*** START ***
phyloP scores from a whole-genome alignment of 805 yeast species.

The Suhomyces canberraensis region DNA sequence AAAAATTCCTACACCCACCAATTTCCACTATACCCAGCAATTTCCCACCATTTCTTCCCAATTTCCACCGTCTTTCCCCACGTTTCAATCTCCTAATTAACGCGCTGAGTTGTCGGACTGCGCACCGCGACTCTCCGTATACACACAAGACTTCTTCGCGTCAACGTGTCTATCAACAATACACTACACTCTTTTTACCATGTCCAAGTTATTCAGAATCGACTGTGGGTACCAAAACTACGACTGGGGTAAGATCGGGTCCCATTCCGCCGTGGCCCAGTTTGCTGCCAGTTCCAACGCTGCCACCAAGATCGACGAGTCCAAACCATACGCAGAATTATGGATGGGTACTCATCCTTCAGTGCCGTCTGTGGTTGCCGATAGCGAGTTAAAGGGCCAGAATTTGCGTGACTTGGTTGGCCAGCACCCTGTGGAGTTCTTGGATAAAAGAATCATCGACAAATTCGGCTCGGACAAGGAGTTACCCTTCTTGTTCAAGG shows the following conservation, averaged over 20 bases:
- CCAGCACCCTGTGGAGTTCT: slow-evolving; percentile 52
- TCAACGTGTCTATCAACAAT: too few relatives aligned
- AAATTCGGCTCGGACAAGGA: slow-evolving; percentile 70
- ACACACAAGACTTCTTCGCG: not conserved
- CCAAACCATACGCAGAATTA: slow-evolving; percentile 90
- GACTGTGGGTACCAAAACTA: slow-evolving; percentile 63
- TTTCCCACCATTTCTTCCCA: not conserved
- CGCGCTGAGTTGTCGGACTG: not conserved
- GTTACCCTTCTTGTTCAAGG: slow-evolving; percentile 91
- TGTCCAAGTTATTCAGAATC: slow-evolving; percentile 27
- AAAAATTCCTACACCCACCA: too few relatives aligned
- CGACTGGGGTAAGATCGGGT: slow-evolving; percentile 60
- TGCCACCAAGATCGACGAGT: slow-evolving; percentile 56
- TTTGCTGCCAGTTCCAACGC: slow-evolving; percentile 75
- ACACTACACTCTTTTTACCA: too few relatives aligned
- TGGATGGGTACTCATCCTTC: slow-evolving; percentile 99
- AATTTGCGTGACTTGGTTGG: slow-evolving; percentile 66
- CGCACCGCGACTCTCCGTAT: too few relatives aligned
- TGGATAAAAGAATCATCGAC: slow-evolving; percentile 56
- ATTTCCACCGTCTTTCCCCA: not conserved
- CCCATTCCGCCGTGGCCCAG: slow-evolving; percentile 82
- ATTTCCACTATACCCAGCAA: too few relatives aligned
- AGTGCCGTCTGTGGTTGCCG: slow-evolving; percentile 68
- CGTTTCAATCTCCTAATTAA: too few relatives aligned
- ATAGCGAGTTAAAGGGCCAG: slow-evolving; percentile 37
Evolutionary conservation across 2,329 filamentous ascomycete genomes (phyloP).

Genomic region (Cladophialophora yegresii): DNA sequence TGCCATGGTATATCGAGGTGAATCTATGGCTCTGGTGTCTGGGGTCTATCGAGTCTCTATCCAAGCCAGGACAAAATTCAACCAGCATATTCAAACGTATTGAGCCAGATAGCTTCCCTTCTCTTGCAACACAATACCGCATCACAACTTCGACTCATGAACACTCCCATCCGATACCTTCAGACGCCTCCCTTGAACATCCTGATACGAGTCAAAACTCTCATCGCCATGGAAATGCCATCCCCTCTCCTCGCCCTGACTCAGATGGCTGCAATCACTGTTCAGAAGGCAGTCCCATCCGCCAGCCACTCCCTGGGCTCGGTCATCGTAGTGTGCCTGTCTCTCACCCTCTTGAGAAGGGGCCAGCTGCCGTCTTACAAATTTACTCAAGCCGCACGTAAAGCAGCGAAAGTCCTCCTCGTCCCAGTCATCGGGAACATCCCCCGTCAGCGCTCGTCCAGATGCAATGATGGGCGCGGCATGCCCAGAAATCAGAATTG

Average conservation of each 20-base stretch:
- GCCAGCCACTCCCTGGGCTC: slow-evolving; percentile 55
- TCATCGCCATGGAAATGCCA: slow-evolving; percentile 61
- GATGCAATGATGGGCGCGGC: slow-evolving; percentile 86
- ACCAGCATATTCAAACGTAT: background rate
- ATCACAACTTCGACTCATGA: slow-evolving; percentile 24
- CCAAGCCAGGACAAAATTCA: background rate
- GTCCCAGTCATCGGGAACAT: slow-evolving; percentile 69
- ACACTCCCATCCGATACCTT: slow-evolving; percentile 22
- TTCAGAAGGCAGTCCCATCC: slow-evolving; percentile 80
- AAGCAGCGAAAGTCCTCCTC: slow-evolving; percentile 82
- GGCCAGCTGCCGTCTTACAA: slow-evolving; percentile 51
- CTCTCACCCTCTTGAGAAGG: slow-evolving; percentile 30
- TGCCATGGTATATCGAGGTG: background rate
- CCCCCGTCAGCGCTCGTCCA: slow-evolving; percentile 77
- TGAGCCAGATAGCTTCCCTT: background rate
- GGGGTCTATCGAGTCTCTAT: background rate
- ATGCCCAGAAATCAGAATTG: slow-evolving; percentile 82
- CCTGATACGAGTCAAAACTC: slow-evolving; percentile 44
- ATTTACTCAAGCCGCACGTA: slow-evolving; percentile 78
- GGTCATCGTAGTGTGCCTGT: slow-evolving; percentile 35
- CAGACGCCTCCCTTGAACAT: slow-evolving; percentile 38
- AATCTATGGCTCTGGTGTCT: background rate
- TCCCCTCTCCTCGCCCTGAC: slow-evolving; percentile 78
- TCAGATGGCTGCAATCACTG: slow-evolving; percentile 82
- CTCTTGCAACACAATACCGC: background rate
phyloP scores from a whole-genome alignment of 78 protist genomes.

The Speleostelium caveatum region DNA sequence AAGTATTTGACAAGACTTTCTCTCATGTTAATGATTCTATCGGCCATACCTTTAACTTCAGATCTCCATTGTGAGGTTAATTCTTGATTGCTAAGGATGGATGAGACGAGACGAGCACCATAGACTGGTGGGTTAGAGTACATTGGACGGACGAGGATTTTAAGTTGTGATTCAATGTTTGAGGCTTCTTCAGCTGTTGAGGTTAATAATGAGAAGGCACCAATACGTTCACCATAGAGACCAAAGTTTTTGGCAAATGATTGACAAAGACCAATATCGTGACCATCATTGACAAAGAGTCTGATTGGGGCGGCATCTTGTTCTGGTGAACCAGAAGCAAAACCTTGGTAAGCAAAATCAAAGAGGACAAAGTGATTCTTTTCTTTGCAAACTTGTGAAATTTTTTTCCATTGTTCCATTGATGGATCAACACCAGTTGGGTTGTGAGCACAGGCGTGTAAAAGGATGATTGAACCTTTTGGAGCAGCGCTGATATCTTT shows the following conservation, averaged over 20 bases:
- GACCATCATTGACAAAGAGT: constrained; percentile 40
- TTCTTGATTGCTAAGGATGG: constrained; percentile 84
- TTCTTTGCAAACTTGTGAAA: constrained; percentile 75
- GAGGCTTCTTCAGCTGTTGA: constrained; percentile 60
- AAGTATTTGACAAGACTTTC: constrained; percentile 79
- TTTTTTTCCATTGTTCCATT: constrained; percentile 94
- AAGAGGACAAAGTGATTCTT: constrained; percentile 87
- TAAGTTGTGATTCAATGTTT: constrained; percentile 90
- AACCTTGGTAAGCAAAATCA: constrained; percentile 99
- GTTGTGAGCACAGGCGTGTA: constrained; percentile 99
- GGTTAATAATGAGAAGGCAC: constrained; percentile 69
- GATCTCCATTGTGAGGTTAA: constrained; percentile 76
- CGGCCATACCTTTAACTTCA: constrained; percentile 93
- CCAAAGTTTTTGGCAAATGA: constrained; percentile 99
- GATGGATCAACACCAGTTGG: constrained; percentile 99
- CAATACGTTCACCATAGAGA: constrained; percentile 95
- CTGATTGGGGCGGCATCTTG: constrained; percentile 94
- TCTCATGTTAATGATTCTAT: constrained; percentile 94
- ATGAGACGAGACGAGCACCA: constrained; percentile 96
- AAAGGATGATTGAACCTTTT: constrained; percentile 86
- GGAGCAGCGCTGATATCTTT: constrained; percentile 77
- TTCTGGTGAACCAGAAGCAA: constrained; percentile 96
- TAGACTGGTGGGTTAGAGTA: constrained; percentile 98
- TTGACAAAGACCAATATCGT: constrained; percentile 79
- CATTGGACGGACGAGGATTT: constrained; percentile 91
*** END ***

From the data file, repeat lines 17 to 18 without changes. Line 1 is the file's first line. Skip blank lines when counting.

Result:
- ACACTACACTCTTTTTACCA: too few relatives aligned
- TGGATGGGTACTCATCCTTC: slow-evolving; percentile 99